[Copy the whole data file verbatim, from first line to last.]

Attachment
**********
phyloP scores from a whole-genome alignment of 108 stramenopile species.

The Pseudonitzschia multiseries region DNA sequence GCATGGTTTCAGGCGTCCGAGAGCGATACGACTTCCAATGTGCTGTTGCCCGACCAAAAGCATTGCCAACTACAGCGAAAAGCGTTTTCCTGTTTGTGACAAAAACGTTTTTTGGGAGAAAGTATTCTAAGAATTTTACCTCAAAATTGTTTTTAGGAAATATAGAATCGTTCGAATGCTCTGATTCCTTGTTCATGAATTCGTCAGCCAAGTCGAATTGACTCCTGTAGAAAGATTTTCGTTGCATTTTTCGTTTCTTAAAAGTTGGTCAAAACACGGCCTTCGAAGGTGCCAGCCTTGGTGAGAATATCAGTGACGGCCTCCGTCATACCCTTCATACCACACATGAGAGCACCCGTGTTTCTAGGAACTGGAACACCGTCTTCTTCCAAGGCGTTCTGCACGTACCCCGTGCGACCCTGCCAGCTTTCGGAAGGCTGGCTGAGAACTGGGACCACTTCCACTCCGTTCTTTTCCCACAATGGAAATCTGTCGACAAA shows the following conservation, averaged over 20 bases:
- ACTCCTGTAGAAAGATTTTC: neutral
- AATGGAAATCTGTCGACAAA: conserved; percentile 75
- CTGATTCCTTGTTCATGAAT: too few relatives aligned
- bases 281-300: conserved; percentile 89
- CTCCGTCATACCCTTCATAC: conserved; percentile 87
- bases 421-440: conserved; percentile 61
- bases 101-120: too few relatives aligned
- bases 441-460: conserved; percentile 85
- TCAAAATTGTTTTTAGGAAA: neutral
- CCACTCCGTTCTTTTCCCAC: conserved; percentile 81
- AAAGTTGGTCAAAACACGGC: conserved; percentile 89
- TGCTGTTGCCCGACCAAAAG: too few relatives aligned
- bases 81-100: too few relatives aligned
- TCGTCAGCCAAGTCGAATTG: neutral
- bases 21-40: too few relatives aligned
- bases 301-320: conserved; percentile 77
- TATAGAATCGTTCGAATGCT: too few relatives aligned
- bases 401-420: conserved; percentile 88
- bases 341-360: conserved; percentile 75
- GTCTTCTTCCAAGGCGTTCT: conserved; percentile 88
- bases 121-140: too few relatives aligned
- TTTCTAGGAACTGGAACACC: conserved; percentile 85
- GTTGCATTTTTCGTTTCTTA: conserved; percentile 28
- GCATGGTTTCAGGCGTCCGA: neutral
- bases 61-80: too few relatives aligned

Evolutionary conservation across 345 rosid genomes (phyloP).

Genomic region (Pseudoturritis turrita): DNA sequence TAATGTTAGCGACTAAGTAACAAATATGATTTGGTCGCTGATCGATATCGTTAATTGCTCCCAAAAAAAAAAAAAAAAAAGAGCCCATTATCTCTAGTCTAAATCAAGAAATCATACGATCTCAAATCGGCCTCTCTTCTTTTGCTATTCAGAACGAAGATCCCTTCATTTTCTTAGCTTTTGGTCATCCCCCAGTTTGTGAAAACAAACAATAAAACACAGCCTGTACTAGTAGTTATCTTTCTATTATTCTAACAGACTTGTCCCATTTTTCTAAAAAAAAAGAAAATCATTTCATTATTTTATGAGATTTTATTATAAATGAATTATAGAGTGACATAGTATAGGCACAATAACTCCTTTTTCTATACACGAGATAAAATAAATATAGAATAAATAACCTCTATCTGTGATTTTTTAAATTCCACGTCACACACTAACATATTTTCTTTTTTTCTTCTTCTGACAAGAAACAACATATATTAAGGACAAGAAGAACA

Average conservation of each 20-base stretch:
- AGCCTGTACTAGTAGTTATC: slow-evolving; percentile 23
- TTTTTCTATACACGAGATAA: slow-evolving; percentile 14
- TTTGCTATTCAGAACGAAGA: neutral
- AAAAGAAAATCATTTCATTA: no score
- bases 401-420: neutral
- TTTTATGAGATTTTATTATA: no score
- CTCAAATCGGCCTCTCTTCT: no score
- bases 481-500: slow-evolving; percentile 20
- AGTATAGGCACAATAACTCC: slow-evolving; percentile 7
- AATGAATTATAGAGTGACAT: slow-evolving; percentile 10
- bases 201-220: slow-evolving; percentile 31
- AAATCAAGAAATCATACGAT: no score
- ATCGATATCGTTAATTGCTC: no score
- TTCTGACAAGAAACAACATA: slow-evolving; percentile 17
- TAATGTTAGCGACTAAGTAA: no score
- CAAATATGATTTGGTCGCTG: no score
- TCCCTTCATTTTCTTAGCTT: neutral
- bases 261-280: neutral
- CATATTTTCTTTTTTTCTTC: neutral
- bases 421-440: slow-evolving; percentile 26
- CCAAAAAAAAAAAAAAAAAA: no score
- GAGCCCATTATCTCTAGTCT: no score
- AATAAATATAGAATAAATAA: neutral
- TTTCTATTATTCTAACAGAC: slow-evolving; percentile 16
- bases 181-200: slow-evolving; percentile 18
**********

phyloP scores from a whole-genome alignment of 108 stramenopile species.

The Pseudonitzschia multiseries region DNA sequence GCATGGTTTCAGGCGTCCGAGAGCGATACGACTTCCAATGTGCTGTTGCCCGACCAAAAGCATTGCCAACTACAGCGAAAAGCGTTTTCCTGTTTGTGACAAAAACGTTTTTTGGGAGAAAGTATTCTAAGAATTTTACCTCAAAATTGTTTTTAGGAAATATAGAATCGTTCGAATGCTCTGATTCCTTGTTCATGAATTCGTCAGCCAAGTCGAATTGACTCCTGTAGAAAGATTTTCGTTGCATTTTTCGTTTCTTAAAAGTTGGTCAAAACACGGCCTTCGAAGGTGCCAGCCTTGGTGAGAATATCAGTGACGGCCTCCGTCATACCCTTCATACCACACATGAGAGCACCCGTGTTTCTAGGAACTGGAACACCGTCTTCTTCCAAGGCGTTCTGCACGTACCCCGTGCGACCCTGCCAGCTTTCGGAAGGCTGGCTGAGAACTGGGACCACTTCCACTCCGTTCTTTTCCCACAATGGAAATCTGTCGACAAA shows the following conservation, averaged over 20 bases:
- ACTCCTGTAGAAAGATTTTC: neutral
- AATGGAAATCTGTCGACAAA: conserved; percentile 75
- CTGATTCCTTGTTCATGAAT: too few relatives aligned
- bases 281-300: conserved; percentile 89
- CTCCGTCATACCCTTCATAC: conserved; percentile 87
- bases 421-440: conserved; percentile 61
- bases 101-120: too few relatives aligned
- bases 441-460: conserved; percentile 85
- TCAAAATTGTTTTTAGGAAA: neutral
- CCACTCCGTTCTTTTCCCAC: conserved; percentile 81
- AAAGTTGGTCAAAACACGGC: conserved; percentile 89
- TGCTGTTGCCCGACCAAAAG: too few relatives aligned
- bases 81-100: too few relatives aligned
- TCGTCAGCCAAGTCGAATTG: neutral
- bases 21-40: too few relatives aligned
- bases 301-320: conserved; percentile 77
- TATAGAATCGTTCGAATGCT: too few relatives aligned
- bases 401-420: conserved; percentile 88
- bases 341-360: conserved; percentile 75
- GTCTTCTTCCAAGGCGTTCT: conserved; percentile 88
- bases 121-140: too few relatives aligned
- TTTCTAGGAACTGGAACACC: conserved; percentile 85
- GTTGCATTTTTCGTTTCTTA: conserved; percentile 28
- GCATGGTTTCAGGCGTCCGA: neutral
- bases 61-80: too few relatives aligned

Evolutionary conservation across 345 rosid genomes (phyloP).

Genomic region (Pseudoturritis turrita): DNA sequence TAATGTTAGCGACTAAGTAACAAATATGATTTGGTCGCTGATCGATATCGTTAATTGCTCCCAAAAAAAAAAAAAAAAAAGAGCCCATTATCTCTAGTCTAAATCAAGAAATCATACGATCTCAAATCGGCCTCTCTTCTTTTGCTATTCAGAACGAAGATCCCTTCATTTTCTTAGCTTTTGGTCATCCCCCAGTTTGTGAAAACAAACAATAAAACACAGCCTGTACTAGTAGTTATCTTTCTATTATTCTAACAGACTTGTCCCATTTTTCTAAAAAAAAAGAAAATCATTTCATTATTTTATGAGATTTTATTATAAATGAATTATAGAGTGACATAGTATAGGCACAATAACTCCTTTTTCTATACACGAGATAAAATAAATATAGAATAAATAACCTCTATCTGTGATTTTTTAAATTCCACGTCACACACTAACATATTTTCTTTTTTTCTTCTTCTGACAAGAAACAACATATATTAAGGACAAGAAGAACA

Average conservation of each 20-base stretch:
- AGCCTGTACTAGTAGTTATC: slow-evolving; percentile 23
- TTTTTCTATACACGAGATAA: slow-evolving; percentile 14
- TTTGCTATTCAGAACGAAGA: neutral
- AAAAGAAAATCATTTCATTA: no score
- bases 401-420: neutral
- TTTTATGAGATTTTATTATA: no score
- CTCAAATCGGCCTCTCTTCT: no score
- bases 481-500: slow-evolving; percentile 20
- AGTATAGGCACAATAACTCC: slow-evolving; percentile 7
- AATGAATTATAGAGTGACAT: slow-evolving; percentile 10
- bases 201-220: slow-evolving; percentile 31
- AAATCAAGAAATCATACGAT: no score
- ATCGATATCGTTAATTGCTC: no score
- TTCTGACAAGAAACAACATA: slow-evolving; percentile 17
- TAATGTTAGCGACTAAGTAA: no score
- CAAATATGATTTGGTCGCTG: no score
- TCCCTTCATTTTCTTAGCTT: neutral
- bases 261-280: neutral
- CATATTTTCTTTTTTTCTTC: neutral
- bases 421-440: slow-evolving; percentile 26
- CCAAAAAAAAAAAAAAAAAA: no score
- GAGCCCATTATCTCTAGTCT: no score
- AATAAATATAGAATAAATAA: neutral
- TTTCTATTATTCTAACAGAC: slow-evolving; percentile 16
- bases 181-200: slow-evolving; percentile 18